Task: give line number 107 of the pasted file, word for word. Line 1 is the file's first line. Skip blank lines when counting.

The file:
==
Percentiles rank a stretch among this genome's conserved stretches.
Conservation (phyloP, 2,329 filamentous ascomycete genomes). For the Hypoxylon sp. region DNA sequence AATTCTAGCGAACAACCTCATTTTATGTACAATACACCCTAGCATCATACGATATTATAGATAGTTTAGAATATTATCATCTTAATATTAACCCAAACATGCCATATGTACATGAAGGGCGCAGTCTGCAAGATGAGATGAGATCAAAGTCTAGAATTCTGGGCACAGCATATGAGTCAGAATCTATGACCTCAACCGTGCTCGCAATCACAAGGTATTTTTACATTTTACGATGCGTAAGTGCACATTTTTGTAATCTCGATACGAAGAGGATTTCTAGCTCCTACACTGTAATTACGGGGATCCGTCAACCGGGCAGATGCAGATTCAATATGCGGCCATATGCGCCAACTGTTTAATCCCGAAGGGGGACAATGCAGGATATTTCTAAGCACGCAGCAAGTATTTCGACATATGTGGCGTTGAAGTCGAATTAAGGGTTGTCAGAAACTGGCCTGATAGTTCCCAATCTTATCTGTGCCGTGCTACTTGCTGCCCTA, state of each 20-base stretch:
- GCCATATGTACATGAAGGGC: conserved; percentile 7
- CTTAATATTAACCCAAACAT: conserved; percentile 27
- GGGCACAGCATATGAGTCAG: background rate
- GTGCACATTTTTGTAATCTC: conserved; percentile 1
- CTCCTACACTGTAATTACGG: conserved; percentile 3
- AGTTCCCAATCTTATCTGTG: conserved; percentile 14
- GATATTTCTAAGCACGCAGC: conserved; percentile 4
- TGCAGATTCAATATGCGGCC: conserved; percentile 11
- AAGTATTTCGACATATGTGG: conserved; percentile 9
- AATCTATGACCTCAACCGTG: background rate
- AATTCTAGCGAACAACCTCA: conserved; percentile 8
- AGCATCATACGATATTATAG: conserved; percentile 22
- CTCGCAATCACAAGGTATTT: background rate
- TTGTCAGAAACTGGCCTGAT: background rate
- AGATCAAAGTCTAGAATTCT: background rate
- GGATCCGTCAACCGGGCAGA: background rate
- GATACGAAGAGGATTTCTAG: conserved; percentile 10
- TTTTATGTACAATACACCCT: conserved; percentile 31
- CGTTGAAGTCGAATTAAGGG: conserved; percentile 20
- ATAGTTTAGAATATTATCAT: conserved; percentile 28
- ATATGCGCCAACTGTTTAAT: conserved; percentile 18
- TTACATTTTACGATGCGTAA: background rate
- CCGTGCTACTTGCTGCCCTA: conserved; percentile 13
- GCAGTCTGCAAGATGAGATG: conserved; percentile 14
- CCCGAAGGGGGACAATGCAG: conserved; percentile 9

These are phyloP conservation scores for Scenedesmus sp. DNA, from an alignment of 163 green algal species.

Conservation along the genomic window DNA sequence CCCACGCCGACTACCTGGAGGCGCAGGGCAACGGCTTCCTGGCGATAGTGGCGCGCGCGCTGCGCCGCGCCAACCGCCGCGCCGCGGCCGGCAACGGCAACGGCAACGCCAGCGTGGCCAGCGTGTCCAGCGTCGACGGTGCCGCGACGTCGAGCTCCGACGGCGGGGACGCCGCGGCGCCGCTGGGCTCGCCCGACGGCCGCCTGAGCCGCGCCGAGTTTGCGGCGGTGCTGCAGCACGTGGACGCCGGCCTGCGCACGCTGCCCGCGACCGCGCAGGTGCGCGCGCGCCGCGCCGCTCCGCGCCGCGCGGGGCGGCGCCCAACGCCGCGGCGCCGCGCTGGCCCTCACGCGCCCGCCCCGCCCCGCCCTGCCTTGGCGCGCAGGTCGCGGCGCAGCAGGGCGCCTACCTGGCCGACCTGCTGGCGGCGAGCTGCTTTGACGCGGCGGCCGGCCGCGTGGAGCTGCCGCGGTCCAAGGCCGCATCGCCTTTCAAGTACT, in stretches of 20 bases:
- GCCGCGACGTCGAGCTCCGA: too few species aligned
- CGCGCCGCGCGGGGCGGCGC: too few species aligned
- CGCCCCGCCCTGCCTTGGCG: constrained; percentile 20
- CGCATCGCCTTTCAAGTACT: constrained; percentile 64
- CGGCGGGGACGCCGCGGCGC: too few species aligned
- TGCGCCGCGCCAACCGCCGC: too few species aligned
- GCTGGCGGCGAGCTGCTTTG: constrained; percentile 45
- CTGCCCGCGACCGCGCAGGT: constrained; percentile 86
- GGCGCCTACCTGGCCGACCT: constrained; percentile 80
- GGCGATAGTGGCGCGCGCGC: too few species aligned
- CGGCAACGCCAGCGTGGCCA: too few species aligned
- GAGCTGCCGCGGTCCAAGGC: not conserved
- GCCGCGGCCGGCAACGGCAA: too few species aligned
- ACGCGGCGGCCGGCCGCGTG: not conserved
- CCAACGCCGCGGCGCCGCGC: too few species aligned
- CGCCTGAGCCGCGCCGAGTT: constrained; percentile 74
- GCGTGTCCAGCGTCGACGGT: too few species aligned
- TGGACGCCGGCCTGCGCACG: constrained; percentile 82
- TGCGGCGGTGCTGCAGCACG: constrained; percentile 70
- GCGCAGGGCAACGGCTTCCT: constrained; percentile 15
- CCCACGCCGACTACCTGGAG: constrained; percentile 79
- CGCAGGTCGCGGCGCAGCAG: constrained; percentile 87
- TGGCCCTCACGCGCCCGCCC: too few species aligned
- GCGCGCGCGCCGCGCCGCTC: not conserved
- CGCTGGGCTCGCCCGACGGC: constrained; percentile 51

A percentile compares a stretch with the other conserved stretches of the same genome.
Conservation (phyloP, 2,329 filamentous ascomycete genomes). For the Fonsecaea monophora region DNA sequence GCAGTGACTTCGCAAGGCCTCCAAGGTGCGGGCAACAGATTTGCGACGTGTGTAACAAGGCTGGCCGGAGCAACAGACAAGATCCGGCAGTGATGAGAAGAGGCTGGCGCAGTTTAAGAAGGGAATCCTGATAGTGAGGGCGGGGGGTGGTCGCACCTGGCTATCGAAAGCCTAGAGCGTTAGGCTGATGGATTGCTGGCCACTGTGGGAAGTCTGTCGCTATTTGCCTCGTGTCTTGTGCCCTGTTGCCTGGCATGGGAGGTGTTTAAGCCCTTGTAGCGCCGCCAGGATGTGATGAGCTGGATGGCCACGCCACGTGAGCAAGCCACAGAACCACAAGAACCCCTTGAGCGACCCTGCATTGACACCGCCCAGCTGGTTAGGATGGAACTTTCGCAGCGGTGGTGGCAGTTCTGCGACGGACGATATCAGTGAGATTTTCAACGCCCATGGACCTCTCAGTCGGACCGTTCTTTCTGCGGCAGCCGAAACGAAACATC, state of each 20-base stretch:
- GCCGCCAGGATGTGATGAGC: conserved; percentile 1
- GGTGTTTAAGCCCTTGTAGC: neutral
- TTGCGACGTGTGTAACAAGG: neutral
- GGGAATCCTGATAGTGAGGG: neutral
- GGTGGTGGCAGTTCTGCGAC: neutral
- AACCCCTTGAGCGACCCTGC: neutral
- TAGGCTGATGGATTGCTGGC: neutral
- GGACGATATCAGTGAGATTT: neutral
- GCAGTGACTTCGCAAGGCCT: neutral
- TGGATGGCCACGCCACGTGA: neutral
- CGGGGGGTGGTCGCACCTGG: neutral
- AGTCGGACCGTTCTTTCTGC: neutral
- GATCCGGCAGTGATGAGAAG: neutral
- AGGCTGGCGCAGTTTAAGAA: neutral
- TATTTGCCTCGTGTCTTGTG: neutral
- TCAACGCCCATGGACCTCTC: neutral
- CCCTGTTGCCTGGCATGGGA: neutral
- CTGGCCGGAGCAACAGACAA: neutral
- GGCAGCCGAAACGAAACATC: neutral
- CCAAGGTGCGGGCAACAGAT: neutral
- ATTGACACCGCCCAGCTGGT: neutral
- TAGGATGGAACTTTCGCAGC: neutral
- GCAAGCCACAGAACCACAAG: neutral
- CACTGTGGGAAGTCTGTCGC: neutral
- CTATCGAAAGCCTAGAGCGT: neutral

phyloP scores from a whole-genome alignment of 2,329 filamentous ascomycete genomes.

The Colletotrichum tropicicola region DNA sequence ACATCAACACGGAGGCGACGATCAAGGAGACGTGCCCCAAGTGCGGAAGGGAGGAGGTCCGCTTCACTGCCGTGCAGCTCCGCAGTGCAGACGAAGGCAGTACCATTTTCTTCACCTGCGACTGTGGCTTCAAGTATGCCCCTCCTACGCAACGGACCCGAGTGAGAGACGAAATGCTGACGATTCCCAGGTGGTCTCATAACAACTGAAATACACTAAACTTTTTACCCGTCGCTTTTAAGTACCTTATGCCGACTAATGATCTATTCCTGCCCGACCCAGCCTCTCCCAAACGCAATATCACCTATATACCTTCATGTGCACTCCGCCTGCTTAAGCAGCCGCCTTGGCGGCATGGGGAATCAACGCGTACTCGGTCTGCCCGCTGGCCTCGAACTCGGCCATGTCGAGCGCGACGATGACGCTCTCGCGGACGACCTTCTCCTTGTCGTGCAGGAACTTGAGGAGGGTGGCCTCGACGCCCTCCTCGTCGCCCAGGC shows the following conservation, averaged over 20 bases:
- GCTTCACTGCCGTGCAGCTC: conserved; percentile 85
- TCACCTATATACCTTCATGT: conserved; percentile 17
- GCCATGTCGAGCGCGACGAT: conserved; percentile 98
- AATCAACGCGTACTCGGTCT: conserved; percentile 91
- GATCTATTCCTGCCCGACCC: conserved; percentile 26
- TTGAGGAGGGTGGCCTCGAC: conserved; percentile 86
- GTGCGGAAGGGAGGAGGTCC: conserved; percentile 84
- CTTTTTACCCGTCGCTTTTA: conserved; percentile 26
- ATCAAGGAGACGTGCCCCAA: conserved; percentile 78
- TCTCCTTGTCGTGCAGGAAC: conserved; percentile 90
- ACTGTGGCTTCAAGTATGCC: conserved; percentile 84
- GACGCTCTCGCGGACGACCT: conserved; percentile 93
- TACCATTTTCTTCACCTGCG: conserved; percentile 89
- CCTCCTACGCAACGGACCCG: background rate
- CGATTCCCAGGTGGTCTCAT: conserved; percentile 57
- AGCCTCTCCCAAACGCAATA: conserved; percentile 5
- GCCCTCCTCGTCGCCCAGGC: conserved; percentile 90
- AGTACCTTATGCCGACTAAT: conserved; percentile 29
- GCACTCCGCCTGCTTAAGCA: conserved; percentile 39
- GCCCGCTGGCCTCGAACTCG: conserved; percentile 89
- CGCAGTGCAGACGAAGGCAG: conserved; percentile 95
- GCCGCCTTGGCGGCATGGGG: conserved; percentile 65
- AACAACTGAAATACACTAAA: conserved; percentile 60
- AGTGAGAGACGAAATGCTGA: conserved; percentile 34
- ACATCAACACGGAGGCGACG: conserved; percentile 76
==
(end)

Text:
- AGTGAGAGACGAAATGCTGA: conserved; percentile 34